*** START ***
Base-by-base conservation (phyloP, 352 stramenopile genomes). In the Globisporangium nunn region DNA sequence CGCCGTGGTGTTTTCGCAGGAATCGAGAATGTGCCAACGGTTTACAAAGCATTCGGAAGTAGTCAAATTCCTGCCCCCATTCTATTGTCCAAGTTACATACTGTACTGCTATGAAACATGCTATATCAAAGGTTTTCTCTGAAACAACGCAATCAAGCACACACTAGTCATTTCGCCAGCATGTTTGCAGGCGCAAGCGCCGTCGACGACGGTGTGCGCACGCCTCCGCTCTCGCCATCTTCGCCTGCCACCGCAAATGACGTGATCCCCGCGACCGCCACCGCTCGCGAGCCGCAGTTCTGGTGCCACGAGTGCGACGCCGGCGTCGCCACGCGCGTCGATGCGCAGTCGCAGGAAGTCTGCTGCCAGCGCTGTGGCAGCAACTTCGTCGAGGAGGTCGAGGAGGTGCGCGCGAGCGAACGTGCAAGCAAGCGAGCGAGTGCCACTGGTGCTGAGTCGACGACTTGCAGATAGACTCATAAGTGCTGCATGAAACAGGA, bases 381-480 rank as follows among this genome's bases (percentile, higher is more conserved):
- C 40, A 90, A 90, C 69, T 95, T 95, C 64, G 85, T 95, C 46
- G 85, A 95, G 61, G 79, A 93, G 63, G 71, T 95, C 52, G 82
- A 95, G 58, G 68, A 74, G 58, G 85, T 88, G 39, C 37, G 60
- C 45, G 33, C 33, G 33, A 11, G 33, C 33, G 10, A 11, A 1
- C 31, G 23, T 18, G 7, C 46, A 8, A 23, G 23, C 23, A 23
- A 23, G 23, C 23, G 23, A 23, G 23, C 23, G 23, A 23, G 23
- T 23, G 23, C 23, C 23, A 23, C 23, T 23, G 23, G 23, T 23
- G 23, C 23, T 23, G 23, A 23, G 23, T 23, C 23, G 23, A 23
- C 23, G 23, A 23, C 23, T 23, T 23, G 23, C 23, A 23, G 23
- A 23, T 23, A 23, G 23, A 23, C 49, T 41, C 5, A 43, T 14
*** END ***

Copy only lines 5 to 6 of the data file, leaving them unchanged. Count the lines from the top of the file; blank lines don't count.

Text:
- C 45, G 33, C 33, G 33, A 11, G 33, C 33, G 10, A 11, A 1
- C 31, G 23, T 18, G 7, C 46, A 8, A 23, G 23, C 23, A 23